Afbeelding: Sunflower farmer

Sustainable growth potential of Tanzania’s agriculture

Nowhere in Tanzania is the potential for sustainable development of agriculture greater than in the southern region due to its good soil and rainfall, amongst other things. The subsectors maize, honey and sunflower have the highest potential for economic growth and deliver at the same time social and environmental benefits.

The Southern region boasts many areas of good soils and sufficient rainfall. In addition it has access to regional, domestic and international markets and is home to around 9 million people. Altogether, great growth potential for sustainable agricultural development.

Maize is the agricultural subsector with the highest growth potential since the local, regional and global demand for maize increases substantial. Maize is one of the most important cereal crops in Tanzania. It is the main staple food for Tanzanians and contributes significantly to income for lots of households. A substantial number of women and youth are employed in milling and aggregation activities.

Tanzania is the maize basket for the region. The crop is still grown mainly by smallholders and medium-scale farmers, using traditional techniques. Resulting in yields, which are significantly lower than the potential for this land.

To ensure a sustainable maize production, famers can plant different kind of crops together or in a yearly rotation. For example leguminous crops like beans or peas can be sown in-between the seasons of maize. This way it restores the fertility of the soil and keeps disease organisms and insects at low levels.

Bees are probably not the first idea that comes to mind when you think of economic development and reducing poverty. Yet these little insects are causing a buzz by helping thousands of farmers in Tanzania. Local and regional demand for honey and other bee products constantly exceeds supply and good quality honey is becoming a valuable commodity.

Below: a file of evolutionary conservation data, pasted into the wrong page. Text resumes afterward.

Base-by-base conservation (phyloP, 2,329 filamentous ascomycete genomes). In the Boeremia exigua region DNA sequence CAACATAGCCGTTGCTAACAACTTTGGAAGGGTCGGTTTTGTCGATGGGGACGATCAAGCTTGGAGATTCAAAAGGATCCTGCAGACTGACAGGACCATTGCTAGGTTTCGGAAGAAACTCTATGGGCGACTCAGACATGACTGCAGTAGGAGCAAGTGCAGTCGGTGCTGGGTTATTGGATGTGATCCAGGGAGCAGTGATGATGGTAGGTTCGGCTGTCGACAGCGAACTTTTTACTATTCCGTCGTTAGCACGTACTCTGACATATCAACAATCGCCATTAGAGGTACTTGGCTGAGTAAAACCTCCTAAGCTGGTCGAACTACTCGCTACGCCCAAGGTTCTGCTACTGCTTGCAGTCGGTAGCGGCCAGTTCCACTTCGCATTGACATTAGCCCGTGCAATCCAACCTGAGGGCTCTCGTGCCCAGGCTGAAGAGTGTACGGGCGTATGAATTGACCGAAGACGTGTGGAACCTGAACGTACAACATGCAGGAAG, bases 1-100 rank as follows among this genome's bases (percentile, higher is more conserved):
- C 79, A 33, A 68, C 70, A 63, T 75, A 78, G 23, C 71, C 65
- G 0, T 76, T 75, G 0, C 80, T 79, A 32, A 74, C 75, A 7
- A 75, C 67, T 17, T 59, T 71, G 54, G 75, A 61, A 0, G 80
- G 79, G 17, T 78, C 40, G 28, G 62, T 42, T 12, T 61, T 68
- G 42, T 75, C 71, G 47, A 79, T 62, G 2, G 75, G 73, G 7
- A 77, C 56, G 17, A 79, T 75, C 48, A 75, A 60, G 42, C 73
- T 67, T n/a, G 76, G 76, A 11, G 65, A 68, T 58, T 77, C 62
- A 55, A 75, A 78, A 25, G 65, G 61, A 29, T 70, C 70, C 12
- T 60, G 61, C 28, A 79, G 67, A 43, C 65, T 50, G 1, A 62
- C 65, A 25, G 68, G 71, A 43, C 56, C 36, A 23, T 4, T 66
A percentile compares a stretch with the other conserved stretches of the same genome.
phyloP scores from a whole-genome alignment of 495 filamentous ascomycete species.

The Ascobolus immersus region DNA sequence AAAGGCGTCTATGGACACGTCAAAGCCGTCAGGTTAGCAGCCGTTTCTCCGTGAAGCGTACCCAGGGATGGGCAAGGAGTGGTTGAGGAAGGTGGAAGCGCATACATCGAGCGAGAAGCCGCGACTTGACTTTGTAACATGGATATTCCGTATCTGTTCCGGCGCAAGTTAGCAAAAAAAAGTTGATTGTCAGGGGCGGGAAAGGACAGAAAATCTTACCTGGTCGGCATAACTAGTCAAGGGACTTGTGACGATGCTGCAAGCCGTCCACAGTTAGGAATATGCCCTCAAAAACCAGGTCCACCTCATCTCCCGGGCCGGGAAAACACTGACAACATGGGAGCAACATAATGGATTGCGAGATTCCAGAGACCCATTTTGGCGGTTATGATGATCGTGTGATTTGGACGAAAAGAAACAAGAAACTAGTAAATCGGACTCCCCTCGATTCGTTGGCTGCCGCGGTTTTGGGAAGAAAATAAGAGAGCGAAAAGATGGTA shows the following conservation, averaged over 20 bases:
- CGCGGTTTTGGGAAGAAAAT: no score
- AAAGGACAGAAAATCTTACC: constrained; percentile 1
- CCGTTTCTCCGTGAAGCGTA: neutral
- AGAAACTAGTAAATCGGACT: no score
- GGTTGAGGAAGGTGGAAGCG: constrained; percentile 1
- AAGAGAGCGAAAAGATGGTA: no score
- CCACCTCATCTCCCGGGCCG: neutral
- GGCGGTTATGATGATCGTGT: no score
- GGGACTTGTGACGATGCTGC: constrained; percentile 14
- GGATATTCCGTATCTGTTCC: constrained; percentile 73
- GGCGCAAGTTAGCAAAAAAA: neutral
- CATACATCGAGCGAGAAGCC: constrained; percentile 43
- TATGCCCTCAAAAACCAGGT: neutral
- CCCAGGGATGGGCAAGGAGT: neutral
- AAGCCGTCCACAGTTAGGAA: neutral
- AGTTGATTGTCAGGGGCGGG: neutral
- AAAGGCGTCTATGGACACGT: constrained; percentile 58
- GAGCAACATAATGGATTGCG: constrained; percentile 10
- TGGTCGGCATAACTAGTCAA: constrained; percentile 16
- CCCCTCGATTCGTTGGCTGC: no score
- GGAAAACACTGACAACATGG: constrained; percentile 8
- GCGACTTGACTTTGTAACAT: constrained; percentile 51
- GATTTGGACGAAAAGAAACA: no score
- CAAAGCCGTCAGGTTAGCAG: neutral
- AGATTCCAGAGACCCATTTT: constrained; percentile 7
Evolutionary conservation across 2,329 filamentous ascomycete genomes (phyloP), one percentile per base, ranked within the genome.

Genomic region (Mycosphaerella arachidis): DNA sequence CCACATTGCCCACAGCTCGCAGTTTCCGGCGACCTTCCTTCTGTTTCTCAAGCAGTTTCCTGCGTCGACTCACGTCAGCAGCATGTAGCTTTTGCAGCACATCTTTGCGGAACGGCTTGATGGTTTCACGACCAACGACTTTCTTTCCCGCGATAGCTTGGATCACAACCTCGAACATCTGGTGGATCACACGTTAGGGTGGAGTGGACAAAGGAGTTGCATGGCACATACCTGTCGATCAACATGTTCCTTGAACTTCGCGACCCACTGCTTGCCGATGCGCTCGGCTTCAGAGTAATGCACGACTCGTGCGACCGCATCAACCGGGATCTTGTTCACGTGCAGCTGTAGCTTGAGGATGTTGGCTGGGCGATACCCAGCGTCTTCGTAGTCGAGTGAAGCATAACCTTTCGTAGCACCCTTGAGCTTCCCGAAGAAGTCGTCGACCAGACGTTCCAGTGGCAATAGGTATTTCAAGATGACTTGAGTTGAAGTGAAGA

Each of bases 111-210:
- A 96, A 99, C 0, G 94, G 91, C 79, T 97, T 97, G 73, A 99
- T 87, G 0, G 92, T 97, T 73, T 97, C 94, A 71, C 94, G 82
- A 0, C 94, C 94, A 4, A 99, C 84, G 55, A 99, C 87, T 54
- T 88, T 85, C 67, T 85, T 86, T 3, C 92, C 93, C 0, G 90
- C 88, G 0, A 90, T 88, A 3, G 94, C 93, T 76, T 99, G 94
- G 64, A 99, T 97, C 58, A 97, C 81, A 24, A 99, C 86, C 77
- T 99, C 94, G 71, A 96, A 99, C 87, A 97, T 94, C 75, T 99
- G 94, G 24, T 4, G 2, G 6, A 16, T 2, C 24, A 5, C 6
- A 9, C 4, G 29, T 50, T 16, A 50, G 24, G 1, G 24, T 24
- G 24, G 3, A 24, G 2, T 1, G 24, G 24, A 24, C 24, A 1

Till now, challenges of infrastructure, knowledge and capital have left many locals to consider beekeeping is not a commercial business. One of the biggest challenges of honey production in Tanzania is the traditional method of harvesting, processing, storage and packaging. It results in low quality honey and low harvesting yields. To meet the growing demand, farmers need to develop their knowledge and technical skills and use appropriate technology.

A growing number of smallholders are eager to start beekeeping. Good news, since the current country production is only 3,5% of its potential. Moreover, on-farm pollination by honeybees increases yields and enhances the quality of crops.

Tanzania imports large volumes of edible oils due to unmet local demand. However, the production of sunflower oil is a competitive alternative. The local and regional market for sunflowers is still growing because of the rising consumer health awareness. Sunflowers produce healthy seeds, oils, and lecithin.

Farmers face various challenges mainly concerning the quality and production level of sunflowers. Due to insufficient knowledge and technologies most of the farmers do not undertake proper land preparation, planting and weeding. They also do not use quality seeds. Instead they use recycled seeds or traditional seeds from other farmers. At the moment the number of adequate processing machines increases since farmers in the southern region have now access to electricity.

To protect the environment farmers should use more organic fertilizers and pesticides rather than chemical fertilizers. Organic fertilizers improve and sustain the soil and increase the quality of the crop, paving the way for sustainable agriculture.

This economic opportunity research is carried out by Match Maker Associates in 2014.

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